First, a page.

Nice weather always is appreciated, but it can create illusions that things are fine.
Lately, having traveled from eastern North Dakota to western Washington, I saw a lot of cows, normally obscured in the summertime, out grazing on crop aftermath or other paddocks that, in many winter seasons, are covered with snow.
Using crop aftermath and late-season dry forage can cut production costs; however, this can result in consequences. Cows need to receive a balanced ration to halt poor performance or even the loss of condition. Simply supplying copious amounts of dry, lower-quality forage will fill the cows up, but in the long haul, it will bring home some very big-bellied cows that, once the belly empties, will be thinner than they should be.
I have this very generic approach to ration balancing: If you do not have some mix of green and yellow in the ration, more than likely, the ration is unbalanced. Take a look. More green is not the problem, but more yellow and brown means this is the time to involve your local nutritionist.
As I drove by, the many cows and sometime cow-calf pairs were consuming yellow or brown feed, which left me a little uneasy. Historically, nice winters produce thinner cows with calves that are susceptible to health issues. In contrast, when winters are tougher, outside feed is needed, the nutritionist gets involved earlier and the cattle receive a well-balanced, appropriately prepared ration.
Gaining weight is extremely difficult for a cow once she enters the last third of gestation. So, when is the last third of gestation? If the bull went out May 1, Nov. 9 started the last third of gestation; if the bull went out June 1, Dec. 12 started the last third of gestation; if the bull went out on July 1, Jan. 11 started the last third of gestation; if the bull went out on Aug. 1, Feb. 12 started the last third of gestation; and if the bull went out Sept. 1, March 12 started the last third of gestation.
These are critical dates in the production cycle. Producers need to adjust or supplement available feed to meet the cows’ changing nutritional requirements. Waiting to add condition to a thin cow can be a losing battle.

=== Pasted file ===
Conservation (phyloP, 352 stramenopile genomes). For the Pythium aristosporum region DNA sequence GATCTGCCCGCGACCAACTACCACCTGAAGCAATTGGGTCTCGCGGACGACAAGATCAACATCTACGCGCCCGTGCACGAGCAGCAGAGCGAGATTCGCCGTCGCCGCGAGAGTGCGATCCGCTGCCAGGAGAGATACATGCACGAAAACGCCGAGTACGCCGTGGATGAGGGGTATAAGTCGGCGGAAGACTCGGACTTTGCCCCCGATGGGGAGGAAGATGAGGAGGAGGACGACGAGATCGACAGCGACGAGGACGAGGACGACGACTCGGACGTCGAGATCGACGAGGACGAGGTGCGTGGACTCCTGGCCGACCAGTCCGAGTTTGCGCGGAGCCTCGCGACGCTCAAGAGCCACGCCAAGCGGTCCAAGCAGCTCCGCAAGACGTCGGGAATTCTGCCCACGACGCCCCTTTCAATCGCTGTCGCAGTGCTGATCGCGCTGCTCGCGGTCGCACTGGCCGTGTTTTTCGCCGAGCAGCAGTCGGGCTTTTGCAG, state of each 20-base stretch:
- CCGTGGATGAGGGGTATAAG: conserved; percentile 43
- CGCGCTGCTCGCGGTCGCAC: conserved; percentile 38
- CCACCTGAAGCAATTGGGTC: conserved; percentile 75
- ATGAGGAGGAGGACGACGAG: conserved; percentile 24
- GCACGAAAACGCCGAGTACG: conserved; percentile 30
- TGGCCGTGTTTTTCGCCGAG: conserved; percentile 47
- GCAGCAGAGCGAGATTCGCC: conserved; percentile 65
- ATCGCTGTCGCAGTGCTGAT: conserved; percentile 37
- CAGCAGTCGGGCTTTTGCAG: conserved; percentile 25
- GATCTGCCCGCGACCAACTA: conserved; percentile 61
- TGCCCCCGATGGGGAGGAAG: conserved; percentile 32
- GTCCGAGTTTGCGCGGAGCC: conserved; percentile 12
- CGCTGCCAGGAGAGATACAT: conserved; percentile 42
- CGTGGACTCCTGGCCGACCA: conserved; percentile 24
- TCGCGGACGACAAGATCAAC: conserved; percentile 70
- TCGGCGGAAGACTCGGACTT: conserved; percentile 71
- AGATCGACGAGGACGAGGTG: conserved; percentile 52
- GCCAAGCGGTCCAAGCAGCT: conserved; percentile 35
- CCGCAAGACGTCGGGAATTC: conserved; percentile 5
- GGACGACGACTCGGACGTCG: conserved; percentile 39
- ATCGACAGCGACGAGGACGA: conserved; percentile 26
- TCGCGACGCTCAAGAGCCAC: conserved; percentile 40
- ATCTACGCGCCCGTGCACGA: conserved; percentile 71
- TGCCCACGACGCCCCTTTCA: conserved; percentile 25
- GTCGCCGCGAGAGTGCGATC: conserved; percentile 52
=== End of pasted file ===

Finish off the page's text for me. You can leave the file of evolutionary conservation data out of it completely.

The cow advances daily in fetal growth demands, and the third trimester arrives with the need to eat to support the accelerated growth of the calf. And, when winter weather does arrive, more thermal output is needed to survive. The cow needs the daily feed intake to keep the calf growing and stoking her internal furnace.
As soon as she calves, all hands on deck. Milk production turns her into a perpetual milking machine. Feed in, milk out. So, nice winters can lull producers into not paying attention. The opportunity to get the cows in shape and keep the cows in shape can slip by.
Last-trimester nonlactating cows should be consuming approximately 8 percent crude protein feed. In many cases, if one was to gather a sample of the forage available for consumption, one would be hard-pressed to get 6 percent crude protein back in the feed analysis. Sometimes it’s even lower. The feed may be available in copious amounts, but the quality is lacking. Thus, you have the vicious internal cycle of trying to cope with the numerous nutrients that are lacking and how that affects the cow, and the calf as well.
Don’t forget, the cow has to go through parturition and then provide adequate colostrum at birth. This is a big expectation. This is not the time to force a cow to pick and choose what parts of the body get the needed nutrients and those that don’t, resulting in increased calving difficulty, and newborn calves that lack vigor and are more prone to illness.
A couple of pounds of a good balanced supplement or commercial cake can pay dividends. Check with your local nutritionist now.
A final reminder: The cows will enjoy the nice winter grazing; however, if the many extenuating circumstances affecting the cows’ nutrition are not accounted for, the cows will not enjoy calving. Those cows that were not able to rebuild stamina, add some condition and muscle for her own well-being, and grow the developing calf late in pregnancy are a result of a lack of available good nutrition.
So do not skimp, skimp and skimp in hopes of saving a few dollars. Rather, provide the proper supplementation to meet the current needs of the cow herd.
A good discussion often comes about this time of year with this question: Do the cows fit the environment? And if the answer is no, then seek out some new genetics through time. If the answer is yes, seek to maintain those genetics.
But either way, as a producer, enjoy the nice weather, but supplement all cows according to the needs of the cow.
May you find all your ear tags.
For more information, contact https://www.ag.ndsu.edu/news or North Dakota State University Extension Service, NDSU Dept. 7000, 315 Morrill Hall, P.O. Box 6050, Fargo, ND 58108-6050.